Jakarta certainly isn’t a primary tourist destination, there are a handful of good museums and dozens of swanky shopping malls. Though Jakarta’s infamous traffic jams still choke the city. So if you really want to get under the skin of Indonesia, a visit to this mammoth city (the Greater Jakarta conurbation exceeds 20 million people) is essential. In recent years Jakarta has suffered on several fronts. Severe floods cause massive damage to homes and infrastructure. The city faces many challenges. Millions live in desperate poverty, many in flood prone areas.

South of Monas is jalan Jaksa, the traditional backpacker centre, which is well placed for the historic north of the city and transport links, with busways and the main train station, Gambir. North of Monas is the old city of Kota, containing most of Jakarta’s meagre tourist attractions, while nearby is the schooner harbour of Sunda Kelapa. The modern harbour, Tanjung Priok, is several kilometres along the coast to the east, past the Taman Impian Jaya Ancol recreation park. Jakarta is surprisingly safe. Violent crime is very rare and tourists are very seldom targeted. It does, however, remain the most crime-prone city in Indonesia.

Jakarta, source : wikipedia.org


Museum Wayang
One of the best collections of  puppets in Java and its dusty cabinets are full of a multitude of characters. The collection includes puppets from not only Indonesia but also China, Vietnam, India, Cambodia and Europe, and masks used by dancers. There are free wayang performances here on Sunday.

Museum Sejarah Jakarta
This bell-towered building, built in 1627, served the administration of the city and was also used by the city law courts. You will find the odd exquisite piece, such the stunning black granite sculpture of Kali, a Hindu goddess associated with death and destruction.

Balai Seni Rupa
Houses contemporary paintings with works by prominent artists, including Affandi, Raden Saleh and Ida Bagus Made. Part of the building is also a ceramics museum, with Chinese ceramics and Majapahit terracottas.

Museum Bahari
Is a good place to learn about the city’s maritime history, and though the wonderful old buildings.

Museum Nasional
Built in 1862, There’s  a superb display of gold treasures from Candi Brahu in Central Java, including some glittering necklaces, armbands and a bowl depicting scenes from the Ramayana. Outside the museum is a bronze elephant that was presented by the King of Thailand in 1871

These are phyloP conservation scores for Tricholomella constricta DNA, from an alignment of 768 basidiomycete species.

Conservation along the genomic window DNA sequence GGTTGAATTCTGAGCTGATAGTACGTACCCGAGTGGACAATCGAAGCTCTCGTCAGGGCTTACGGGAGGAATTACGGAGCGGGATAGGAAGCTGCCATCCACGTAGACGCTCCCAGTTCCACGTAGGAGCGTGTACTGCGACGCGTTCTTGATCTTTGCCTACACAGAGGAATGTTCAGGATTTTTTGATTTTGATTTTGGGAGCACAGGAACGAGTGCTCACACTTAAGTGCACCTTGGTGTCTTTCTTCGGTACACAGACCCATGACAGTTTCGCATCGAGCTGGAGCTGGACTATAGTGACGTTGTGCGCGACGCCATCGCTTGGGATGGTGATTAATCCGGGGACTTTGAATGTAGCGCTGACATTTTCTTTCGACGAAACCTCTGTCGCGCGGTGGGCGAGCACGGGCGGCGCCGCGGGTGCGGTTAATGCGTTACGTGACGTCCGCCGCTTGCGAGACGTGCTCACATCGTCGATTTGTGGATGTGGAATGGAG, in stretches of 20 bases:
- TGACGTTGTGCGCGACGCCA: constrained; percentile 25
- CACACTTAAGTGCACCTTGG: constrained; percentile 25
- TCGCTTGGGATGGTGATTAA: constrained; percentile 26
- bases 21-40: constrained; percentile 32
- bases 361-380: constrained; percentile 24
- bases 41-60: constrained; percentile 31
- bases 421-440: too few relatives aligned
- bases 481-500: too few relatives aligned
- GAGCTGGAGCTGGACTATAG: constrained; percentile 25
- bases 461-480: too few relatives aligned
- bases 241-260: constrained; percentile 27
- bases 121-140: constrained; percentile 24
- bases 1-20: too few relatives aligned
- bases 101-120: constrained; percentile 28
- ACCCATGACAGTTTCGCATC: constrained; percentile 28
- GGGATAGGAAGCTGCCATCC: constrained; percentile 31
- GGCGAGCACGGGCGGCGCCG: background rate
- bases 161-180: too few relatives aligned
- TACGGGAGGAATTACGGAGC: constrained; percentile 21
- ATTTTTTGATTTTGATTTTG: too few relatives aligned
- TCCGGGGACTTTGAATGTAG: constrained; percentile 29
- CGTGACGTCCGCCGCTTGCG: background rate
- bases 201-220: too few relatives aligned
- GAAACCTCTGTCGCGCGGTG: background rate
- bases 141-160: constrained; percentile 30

Museum Pancasila  Sakti
Is a bizarre homage to anticommunism. Inside you’ll find dioramas depicting Communist crimes, photos of the 1960s show trials, and even bullet hole–ridden military uniforms

Taman Mini Indonesia Indah
100-hectare park has full-scale traditional houses for each of Indonesia’s provinces. Free cultural performances are staged in selected regional houses. Sunday is the big day for cultural events, but shows are also held during the week

Taman Impian Jaya Ancol
This 300-hectare, landscaped recreation park, providing non-stop entertainment, has hotels, theatres and a variety of sporting and leisure facilities including bowling. It’s easily the city’s best entertainment for kids in the city.

Around Jakarta

Pulau Seribu is the perfect respite for those stuck in the capital too long. There are 130 islands in the group, Pulau Pramuka is the group’s district centre which is about 15km north of Jakarta. The most accessible islands have been developed into resorts with bungalows and water sports. The resorts have offices in Jakarta or at the Ancol Marina.


This is the closest resort island and is popular with Jakarta residents for day trips. It is one of the least interesting resorts, but you can use it to visit other islands.

to be continued

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